While store cattle markets this past week have corrected under the influence of adjustingand low slaughter market rates, it has been of interest to read the latest beef industry projectionsfromMeat and Livestock Australia (MLA).
Therein MLA has advisedtightsupplies will remainthe driving force behind the support of short term cattle prices (and intothe rebuilding phase). However longer term prospects – beyond 2018– prices areexpected to settle somewhere in between existing long-term averagesand the current record highs.
That is possibly not thenews that most cattle breeders would want to hear, especially those who have forked out upwards of $2000 to $3000 for breeding females that will, some time in the future, reward them with a smaller than anticipated calf unit sale price.
There isno doubtthepast three to four years of severe drought conditions has exacerbated hardshipsfor many cattle breeders, particularly those peeved by the past discomforts oftwo or more decades of below average cattle price returns.And these conditions combinedhave resulted in the severe and sharp decline in the nation’sherd numbers that have plunged to a 20-year low. They are estimated at26.3 million head,according to MLA calculation in this month’supdate.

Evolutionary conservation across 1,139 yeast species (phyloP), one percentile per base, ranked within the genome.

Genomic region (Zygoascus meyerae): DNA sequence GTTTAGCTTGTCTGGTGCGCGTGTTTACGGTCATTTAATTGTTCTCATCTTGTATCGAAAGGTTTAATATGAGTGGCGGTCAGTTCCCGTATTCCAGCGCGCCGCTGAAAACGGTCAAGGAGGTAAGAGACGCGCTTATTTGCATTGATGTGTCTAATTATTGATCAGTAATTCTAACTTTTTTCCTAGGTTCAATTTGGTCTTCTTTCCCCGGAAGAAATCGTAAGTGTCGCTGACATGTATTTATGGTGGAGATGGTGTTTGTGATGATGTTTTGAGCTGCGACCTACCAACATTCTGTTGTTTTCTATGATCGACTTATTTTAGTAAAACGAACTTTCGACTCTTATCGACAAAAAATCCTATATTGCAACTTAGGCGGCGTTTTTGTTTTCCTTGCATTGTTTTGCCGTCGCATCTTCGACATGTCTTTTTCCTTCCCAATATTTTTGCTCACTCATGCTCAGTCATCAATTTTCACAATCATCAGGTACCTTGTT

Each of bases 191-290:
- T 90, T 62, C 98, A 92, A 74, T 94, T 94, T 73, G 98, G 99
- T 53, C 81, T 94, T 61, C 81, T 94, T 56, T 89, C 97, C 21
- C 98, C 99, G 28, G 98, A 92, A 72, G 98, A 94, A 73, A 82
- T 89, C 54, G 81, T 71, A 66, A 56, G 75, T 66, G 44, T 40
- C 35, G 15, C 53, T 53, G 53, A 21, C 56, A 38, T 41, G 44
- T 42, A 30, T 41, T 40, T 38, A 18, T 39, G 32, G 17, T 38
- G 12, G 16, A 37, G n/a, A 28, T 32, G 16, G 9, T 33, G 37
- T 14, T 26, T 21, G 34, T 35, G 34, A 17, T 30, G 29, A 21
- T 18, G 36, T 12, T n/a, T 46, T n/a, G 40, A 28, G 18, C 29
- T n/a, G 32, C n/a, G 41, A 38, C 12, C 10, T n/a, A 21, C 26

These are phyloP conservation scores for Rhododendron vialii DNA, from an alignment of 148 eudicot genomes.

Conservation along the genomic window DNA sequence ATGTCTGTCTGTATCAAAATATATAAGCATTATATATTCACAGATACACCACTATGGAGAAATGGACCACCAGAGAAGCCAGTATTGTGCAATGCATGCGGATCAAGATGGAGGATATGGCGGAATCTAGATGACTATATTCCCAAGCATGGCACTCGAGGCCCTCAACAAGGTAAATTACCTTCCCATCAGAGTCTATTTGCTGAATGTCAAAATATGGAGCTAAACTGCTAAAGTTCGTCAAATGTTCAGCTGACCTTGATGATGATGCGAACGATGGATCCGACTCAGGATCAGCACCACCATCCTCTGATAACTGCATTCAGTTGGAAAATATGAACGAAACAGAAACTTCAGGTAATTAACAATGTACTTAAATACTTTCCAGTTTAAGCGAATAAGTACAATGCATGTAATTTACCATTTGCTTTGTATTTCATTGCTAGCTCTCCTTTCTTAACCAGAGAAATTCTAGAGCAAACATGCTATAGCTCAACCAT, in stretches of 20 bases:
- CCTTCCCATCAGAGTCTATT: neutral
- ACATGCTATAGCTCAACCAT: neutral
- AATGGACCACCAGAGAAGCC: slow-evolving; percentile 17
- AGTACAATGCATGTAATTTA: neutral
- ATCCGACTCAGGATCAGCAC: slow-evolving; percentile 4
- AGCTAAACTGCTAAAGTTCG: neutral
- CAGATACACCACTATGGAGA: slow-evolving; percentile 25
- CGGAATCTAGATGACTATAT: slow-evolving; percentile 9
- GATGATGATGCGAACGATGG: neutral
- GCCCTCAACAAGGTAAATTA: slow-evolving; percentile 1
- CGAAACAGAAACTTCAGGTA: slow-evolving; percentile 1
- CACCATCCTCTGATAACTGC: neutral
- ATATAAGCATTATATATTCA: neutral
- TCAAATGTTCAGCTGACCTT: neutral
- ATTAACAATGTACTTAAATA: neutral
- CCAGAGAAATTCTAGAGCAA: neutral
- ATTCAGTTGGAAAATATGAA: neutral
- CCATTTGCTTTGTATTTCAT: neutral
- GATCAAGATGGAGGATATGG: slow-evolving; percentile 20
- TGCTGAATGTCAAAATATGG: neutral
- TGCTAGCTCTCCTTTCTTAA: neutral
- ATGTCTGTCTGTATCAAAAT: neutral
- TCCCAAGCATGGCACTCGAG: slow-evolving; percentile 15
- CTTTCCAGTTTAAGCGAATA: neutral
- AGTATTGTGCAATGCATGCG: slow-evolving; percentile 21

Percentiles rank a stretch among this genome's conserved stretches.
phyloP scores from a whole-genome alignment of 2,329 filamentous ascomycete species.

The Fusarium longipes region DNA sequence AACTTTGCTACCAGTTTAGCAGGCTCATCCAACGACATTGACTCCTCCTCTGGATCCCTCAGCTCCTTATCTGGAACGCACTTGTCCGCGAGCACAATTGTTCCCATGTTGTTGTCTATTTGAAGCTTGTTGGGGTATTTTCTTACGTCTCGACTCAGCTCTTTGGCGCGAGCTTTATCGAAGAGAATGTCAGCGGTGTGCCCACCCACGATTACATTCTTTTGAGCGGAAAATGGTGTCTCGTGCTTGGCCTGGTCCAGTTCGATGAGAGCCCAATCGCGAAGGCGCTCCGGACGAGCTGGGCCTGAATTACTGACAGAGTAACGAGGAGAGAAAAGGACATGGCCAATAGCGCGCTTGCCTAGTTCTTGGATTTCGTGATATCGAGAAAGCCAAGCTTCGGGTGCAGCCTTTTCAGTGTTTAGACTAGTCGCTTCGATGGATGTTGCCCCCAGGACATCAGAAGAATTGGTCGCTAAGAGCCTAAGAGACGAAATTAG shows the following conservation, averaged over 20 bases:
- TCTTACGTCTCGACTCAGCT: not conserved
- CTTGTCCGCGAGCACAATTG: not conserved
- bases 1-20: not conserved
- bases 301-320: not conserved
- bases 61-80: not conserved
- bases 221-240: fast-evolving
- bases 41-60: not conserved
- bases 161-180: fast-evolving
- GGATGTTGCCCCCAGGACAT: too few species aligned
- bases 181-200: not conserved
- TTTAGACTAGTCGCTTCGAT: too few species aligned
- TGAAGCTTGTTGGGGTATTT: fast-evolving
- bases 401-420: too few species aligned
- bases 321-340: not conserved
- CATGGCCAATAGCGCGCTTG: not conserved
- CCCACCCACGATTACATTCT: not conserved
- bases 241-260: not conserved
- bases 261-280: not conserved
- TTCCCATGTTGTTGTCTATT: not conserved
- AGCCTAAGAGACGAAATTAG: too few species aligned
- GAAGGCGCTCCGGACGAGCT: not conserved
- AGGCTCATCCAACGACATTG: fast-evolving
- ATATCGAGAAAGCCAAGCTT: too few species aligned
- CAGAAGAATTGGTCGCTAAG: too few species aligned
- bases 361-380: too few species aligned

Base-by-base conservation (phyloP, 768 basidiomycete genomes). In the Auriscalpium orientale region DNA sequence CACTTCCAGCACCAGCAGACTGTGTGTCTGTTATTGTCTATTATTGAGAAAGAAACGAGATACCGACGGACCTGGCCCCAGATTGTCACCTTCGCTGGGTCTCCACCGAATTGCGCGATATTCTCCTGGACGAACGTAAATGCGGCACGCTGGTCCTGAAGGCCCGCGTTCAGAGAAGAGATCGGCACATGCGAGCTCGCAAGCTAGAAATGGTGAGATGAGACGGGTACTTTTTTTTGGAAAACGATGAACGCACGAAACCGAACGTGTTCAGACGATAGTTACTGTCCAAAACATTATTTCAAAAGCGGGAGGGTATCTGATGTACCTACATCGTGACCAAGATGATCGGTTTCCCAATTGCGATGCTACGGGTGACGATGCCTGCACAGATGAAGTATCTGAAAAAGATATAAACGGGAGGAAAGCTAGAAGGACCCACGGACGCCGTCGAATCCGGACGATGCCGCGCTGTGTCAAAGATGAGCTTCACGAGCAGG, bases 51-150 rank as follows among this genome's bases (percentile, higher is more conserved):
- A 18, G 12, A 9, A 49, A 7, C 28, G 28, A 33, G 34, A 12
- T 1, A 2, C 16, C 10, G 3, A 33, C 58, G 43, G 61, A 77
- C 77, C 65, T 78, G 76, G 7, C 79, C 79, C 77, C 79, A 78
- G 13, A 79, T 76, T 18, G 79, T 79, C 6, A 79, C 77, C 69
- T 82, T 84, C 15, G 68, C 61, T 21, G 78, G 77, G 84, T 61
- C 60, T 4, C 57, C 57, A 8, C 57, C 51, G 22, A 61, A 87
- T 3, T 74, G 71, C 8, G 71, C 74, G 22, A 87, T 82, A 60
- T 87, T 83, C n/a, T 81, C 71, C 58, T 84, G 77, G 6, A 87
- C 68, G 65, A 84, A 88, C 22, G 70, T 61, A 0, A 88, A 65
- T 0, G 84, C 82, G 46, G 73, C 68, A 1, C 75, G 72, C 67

MLA says restockers are the driverof the current record prices of young cattle. It says the restocker purchase premiumiscurrently49c/kg lwt or 8 per cent more than processor payments, within the market data captured in saleyards by MLA that leads to the compilation of theEastern Young Cattle Indicator(EYCI).
This comparesadversely to the restocker premiums of6pc and 5pc paid in 2010 and 2011respectively, it states.
MLA expects the extremely tight supply conditions to remain for the duration of 2017, before slowly increasing from 2018 onwards.It also suggests that the rebuilding phase will take longer in the most depleted areas on western Queensland and NSW where declines of up to 40pc were recorded in just three years, whereas in other areas the declines were up to 20pc.
MLA says while Australia cattle supplies are at such tight levels, Australian cattle producers are being insulated from generally softer global markets. And with Australian prices moving in a different direction to those globally, it becomes more likely that once Australian production eventually increases, prices will realign with global markets.
Exactly where this level may be will depend on global demand,exportsuccess,international competition and the strength of the dollar at the time.
Let’s all hope that is not “the higher the peak, the deeper the trough” scenariobecause those investing currently may get severely hurt financially.
Restocker buyers lined up in force for breeding heifers this week, paying to $1500 for unjoined lots and to $3060 for those in calf.
This story Administrator ready to work first appeared on Nanjing Night Net.